Do you agree?

    If water should be priced more fairly, how would you go about doing that? What would you do with the fresh revenue from more expensive water? Is there a way of increasing the price of water without hurting poor people, without increasing the price of every product that relies on water?

6. One of the most important "sources" of water is conservation. If cities can teach their residents, and their corporate customers, to use less water, they can create the ability to add more residents and more economic activity without having to add more water.

    One place that has done this dramatically is Las Vegas. But Las Vegas also has very strict water rules—the city regulates everything from the kind of hose nozzle you can use to wash your car to whether or not you can have a front lawn.

    Would you be comfortable living with these kinds of water rules? Would they make sense in your community, even if it isn't as dry as Las Vegas?

    Did the set of rules and practices that Las Vegas imposed to change water habits inspire any ideas for a different set of wateruse rules in your own community?

7. Many people visit a place like Las Vegas—all those golf courses and resorts and subdivisions in the desert—and simply think, "There shouldn't be a city here. This is kind of crazy. Why don't they do a better job of limiting growth?"

    And some conservationists and water policy experts think water officials in a dry community should shape public policies that use water limits to slow or stop growth.

    Should the availability of water be a factor in determining how fast a community should grow or how big a city should be?

    If a city wanted to use water scarcity as a tool to help manage growth, what kinds of rules and laws would it write?

8. Plenty of places in the U.S., and around the world, have ample water resources. Is there any value in "conserving" water, or creating water awareness, in communities that have abundant water?

    How would you make the case for smart water use to citizens in a community where the water supply itself isn't under any pressure?

    Are there other issues besides simple availability that ordinary people should be paying attention to?

9. As you were reading The Big Thirst, did you find yourself thinking about water differently as you went about your day-to-day tasks? In what ways? Fishman says in The Big Thirst that simply paying attention to water changes your attitude and behavior. Have you found that?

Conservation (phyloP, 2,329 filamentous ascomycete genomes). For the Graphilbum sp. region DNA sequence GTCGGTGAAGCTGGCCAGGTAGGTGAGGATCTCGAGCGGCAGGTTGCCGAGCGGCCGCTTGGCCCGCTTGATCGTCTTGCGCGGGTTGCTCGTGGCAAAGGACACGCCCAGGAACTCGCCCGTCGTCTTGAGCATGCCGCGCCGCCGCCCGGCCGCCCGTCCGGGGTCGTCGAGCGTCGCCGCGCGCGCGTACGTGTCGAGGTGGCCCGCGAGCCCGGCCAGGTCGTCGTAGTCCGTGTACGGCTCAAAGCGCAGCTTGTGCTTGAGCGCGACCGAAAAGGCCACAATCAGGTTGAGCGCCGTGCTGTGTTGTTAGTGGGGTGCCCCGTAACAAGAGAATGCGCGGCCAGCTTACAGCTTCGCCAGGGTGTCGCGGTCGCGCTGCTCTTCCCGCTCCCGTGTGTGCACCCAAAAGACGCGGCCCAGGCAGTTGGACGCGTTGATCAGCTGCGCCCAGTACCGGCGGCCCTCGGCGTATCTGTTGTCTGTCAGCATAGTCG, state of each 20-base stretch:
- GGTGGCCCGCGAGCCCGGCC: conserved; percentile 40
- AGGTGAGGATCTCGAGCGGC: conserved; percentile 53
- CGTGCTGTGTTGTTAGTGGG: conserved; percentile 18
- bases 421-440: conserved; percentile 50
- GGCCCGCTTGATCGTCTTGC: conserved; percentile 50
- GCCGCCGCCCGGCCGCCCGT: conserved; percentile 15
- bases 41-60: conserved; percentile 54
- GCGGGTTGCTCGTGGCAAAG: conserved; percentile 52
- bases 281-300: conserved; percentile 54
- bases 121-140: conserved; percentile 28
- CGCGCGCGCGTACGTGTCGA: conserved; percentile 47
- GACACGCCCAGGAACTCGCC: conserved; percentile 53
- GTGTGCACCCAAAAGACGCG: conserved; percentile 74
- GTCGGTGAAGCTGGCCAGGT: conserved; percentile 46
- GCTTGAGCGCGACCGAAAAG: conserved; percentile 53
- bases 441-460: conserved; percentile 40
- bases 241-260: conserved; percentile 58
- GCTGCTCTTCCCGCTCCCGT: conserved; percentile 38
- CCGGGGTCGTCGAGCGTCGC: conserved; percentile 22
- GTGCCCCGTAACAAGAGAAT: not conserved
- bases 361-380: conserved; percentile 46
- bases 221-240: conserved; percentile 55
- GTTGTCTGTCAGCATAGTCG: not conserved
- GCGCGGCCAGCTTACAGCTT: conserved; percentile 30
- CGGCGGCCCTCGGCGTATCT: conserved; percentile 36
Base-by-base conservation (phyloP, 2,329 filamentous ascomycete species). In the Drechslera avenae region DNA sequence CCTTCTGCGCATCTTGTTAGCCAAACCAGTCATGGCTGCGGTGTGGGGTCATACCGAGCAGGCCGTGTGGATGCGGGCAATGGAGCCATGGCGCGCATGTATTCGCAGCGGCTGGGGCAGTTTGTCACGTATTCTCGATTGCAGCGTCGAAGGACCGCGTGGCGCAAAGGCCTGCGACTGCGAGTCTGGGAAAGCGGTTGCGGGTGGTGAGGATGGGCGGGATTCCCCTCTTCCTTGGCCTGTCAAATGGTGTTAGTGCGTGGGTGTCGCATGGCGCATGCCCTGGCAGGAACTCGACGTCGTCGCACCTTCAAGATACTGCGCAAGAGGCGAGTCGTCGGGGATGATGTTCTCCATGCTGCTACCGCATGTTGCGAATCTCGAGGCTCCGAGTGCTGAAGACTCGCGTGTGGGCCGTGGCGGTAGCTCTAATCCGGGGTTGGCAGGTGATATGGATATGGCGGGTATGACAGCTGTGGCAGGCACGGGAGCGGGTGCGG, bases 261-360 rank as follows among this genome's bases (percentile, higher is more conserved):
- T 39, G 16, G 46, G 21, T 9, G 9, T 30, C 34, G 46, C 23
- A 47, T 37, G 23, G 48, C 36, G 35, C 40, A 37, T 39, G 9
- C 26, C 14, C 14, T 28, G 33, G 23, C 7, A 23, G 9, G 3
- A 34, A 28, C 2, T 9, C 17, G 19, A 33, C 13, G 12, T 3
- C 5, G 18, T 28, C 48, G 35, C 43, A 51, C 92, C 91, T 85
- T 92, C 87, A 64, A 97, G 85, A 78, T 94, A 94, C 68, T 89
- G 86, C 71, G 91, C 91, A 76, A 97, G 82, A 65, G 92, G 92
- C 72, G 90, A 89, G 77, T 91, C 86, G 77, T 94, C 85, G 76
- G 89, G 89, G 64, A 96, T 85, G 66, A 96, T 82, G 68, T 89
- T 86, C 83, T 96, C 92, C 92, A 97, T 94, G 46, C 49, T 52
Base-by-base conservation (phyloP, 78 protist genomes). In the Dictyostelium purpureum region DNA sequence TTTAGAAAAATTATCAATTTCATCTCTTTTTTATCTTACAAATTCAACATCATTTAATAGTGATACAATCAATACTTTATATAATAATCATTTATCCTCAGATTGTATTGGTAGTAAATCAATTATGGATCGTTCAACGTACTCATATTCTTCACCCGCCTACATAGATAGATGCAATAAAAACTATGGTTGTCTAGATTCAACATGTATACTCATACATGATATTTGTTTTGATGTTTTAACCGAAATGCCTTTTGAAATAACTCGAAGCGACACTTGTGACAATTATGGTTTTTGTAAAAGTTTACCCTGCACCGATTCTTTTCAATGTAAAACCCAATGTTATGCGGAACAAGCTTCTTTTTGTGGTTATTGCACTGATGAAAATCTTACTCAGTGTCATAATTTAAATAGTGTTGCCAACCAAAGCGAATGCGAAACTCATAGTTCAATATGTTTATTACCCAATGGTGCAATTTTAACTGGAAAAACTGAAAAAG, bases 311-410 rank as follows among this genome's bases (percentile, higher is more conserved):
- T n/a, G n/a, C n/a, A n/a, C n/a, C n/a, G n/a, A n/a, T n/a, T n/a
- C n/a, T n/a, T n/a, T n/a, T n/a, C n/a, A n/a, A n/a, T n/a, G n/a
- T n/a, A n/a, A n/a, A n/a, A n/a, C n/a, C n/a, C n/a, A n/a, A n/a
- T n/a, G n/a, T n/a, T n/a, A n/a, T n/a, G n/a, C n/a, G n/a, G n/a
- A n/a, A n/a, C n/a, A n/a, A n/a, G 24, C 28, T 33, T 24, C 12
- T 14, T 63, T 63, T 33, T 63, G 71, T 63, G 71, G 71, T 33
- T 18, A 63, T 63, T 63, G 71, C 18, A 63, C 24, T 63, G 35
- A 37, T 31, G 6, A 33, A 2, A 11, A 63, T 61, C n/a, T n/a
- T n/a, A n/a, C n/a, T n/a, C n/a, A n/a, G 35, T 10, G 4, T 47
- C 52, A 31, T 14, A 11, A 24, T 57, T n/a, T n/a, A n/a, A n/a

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Big Thirst 3.8 out of 5 based on 0 ratings. 17 reviews.
JEABII More than 1 year ago
This book is a must read for anyone who has given more thought to water beyond the tap. I think it is important enough to have order copies to give to several elected officials
FredB on LibraryThing 10 months ago
The author visits a number of places to talk about how they use water.One example is Las Vegas, NV. This city is set in the driest area of the US. Its water is supplied out of Lake Mead, which, at least until this year, has been steadily drying up. Thus they have had to learn a whole new way of dealing with water, paying people to tear out their lawns, pumping treated wastewater back into the lake, outlawing car washing, etc.Other examples of places the author has visited are Toowoomba and Perth in Australia, Atlanta, New Delhi and Mumbai in India, and a microchip plant in Vermont.This is a very well-written book. The examples the author has chosen to illustrate his points are very instructive. In the end, he calls for a new look at how we use and pay for water. We tend to take our water systems for granted in the west, and underinvest in them assuming the water will always be there. The result, a few years down the road, could be conflicts and shortages. A harbinger of this is the conflict between Georgia, Florida and Alabama over the Chattahoochee River and the water in Lake Lanier. India is an extreme example of this. When the British left in 1947, it had good modern municipal water systems. Nowadays, because of a lack of attention, its water systems only provide water a small part of the time, and the water they do provide is contaminated and completely undrinkable.
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Wheres the herb patch?
Anonymous More than 1 year ago
Wow, cool